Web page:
Hospital surfaces are not likely to be contaminated with COVID-19

Hospital surfaces are not likely to be contaminated with COVID-19
Hospital surfaces are not likely to be contaminated with COVID-19
Hospital surfaces are not likely to be contaminated with COVID-19 and was detectable in just 2% of surfaces swabbed, study finds Researchers collected samples every two weeks from March 2020 to mid-August 2020 in COVID-19 patient and staff areas Just 2% of swabbed areas - such as floors, hand sanitizing stations, ventilators and soiled linens - tested positive for coronavirus The genetic material could be picked up from a surface but was not enough to be infectious These findings suggests that surface transmission is rare and add to the evidence that COVID-19 is mainly spread through droplets

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Hospital surfaces are not likely to be contaminated with the novel coronavirus, a new study suggests.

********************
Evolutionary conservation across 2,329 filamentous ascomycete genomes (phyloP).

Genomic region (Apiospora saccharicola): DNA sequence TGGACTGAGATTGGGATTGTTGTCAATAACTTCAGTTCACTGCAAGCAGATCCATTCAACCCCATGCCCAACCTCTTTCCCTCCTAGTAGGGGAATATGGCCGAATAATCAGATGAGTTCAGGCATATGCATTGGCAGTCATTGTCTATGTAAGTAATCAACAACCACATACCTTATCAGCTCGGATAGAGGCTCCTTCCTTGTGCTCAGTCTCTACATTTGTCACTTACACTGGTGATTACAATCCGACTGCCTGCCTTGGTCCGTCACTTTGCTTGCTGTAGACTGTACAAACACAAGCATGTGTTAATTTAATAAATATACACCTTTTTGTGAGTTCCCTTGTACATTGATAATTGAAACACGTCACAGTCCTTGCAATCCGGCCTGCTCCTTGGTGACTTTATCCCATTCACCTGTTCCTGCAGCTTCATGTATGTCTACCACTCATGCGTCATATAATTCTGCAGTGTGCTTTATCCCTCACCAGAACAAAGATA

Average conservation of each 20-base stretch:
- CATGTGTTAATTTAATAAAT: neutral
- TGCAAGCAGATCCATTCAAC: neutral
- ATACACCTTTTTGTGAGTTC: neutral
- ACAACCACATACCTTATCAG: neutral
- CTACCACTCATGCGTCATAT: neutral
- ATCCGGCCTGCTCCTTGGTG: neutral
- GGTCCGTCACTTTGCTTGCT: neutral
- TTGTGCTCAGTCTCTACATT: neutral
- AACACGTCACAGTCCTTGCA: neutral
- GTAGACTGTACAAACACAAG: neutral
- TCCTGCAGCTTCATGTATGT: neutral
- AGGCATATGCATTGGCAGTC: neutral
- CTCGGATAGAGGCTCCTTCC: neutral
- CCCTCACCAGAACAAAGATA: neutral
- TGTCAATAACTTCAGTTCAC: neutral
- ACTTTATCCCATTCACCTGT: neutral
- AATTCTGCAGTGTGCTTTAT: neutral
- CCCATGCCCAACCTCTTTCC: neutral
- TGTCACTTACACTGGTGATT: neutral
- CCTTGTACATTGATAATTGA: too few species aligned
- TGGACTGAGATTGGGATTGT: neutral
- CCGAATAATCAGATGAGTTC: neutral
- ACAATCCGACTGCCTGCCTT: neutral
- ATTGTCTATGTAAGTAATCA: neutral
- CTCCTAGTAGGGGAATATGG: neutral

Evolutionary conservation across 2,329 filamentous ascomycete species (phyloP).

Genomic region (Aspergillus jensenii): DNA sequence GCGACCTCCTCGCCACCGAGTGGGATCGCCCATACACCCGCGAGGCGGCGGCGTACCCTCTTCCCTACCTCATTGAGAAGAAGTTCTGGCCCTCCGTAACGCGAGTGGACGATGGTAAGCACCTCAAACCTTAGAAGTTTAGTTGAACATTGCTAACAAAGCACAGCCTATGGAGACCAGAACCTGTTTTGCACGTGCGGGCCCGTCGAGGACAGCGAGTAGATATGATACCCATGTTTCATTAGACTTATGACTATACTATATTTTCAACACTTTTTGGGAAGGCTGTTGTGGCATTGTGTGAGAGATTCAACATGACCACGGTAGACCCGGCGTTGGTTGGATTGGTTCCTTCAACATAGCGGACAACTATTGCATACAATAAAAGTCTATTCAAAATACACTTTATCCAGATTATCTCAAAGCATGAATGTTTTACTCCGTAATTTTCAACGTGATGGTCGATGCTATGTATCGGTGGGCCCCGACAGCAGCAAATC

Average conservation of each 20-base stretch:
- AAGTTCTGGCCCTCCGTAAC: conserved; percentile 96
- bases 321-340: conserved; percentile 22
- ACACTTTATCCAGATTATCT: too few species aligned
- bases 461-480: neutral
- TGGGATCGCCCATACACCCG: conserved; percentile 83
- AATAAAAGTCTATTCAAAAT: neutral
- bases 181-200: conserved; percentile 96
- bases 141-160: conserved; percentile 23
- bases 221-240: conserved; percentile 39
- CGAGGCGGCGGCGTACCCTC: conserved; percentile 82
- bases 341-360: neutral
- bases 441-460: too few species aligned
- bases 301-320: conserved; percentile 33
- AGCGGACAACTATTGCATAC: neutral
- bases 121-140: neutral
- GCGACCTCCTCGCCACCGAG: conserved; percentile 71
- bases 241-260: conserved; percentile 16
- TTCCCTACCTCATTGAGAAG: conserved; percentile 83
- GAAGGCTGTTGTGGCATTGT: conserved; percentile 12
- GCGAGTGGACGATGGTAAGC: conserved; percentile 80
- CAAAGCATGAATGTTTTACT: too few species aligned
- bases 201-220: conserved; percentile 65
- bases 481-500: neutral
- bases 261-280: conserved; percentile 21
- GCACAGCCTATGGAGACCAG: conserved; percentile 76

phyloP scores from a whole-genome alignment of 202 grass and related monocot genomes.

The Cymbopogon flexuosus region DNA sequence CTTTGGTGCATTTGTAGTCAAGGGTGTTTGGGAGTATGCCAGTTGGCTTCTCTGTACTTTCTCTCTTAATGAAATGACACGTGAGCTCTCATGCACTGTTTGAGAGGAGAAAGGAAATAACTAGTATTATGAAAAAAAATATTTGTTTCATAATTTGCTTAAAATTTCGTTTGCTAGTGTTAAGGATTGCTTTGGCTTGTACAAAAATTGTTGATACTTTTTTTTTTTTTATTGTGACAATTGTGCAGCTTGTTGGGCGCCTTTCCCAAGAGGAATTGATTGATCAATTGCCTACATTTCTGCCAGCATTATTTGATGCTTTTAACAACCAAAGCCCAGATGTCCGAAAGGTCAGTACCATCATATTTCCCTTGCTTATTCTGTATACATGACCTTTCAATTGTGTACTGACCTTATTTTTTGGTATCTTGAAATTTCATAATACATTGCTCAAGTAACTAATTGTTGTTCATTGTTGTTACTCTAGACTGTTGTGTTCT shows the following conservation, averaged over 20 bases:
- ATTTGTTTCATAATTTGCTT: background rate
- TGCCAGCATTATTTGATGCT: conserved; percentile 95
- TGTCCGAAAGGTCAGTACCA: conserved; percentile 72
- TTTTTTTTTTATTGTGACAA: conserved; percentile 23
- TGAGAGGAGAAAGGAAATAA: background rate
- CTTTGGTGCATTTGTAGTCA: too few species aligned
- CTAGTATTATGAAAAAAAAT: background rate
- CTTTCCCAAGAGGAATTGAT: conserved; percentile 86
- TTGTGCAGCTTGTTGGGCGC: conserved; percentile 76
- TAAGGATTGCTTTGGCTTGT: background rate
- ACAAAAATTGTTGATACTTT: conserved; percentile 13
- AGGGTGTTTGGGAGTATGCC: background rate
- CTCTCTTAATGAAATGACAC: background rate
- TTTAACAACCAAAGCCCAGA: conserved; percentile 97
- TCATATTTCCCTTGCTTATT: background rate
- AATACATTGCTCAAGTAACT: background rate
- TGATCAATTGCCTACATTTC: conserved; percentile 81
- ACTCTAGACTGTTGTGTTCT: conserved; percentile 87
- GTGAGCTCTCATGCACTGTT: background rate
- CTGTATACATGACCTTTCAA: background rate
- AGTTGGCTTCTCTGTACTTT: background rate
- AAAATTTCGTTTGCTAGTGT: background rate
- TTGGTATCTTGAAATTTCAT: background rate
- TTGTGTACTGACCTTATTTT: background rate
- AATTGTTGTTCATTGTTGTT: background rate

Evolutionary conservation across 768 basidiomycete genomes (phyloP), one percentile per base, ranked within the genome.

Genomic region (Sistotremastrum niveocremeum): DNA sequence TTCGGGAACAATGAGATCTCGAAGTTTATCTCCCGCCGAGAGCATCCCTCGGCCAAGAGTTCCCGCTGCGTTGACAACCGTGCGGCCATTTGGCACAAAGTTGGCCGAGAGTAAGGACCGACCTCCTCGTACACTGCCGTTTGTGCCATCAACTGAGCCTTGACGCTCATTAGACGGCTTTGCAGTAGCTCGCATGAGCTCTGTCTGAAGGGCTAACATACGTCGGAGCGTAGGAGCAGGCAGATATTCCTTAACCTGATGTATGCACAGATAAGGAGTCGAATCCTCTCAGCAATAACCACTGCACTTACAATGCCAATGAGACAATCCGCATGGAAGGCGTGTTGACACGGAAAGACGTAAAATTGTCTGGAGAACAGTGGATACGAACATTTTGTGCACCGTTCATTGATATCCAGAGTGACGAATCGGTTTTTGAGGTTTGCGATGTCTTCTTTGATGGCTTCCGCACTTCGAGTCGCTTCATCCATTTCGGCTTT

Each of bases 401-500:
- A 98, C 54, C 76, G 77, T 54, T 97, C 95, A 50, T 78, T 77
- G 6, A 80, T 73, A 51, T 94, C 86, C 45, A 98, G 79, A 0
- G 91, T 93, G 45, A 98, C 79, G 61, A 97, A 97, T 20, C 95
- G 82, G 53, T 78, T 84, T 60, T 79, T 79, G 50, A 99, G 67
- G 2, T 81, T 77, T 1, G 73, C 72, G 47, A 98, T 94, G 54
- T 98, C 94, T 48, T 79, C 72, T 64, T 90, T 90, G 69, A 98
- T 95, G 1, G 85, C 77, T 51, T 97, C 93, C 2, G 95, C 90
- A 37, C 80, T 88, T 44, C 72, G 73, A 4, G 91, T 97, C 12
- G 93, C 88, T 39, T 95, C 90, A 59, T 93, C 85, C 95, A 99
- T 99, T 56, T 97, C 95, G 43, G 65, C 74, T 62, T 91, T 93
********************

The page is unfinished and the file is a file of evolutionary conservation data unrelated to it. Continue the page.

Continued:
Researchers found that just two percent of all patient and staff areas that were swabbed came back positive for having genetic material of the virus that causes COVID-19.

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But although the viral RNA could be picked up from a surface, it was not enough to be infectious.

The team, from the University of California, Davis, says the findings add to the growing body of evidence suggesting surface transmission is a rare method for COVID-19 to spread.

Researchers from the University of California, Davis, collected samples every two weeks from March 2020 to mid-August 2020 in COVID-19 patient and staff areas (file image)

Researchers from the University of California, Davis, collected samples every two weeks from March 2020 to mid-August 2020 in COVID-19 patient and staff areas (file image)

Just 2% of swabbed areas in August - such as floors, hand sanitizing stations, ventilators and soiled linens - tested positive for coronavirus

Just 2% of swabbed areas in August - such as floors, hand sanitizing stations, ventilators and soiled linens - tested positive for coronavirus

When the pandemic first hit the U.S. in spring 2020, health experts told Americans to be careful of surface transmission.

Doctors encouraged the public to wash their hands thoroughly or to use hand sanitizer if soap and water weren't

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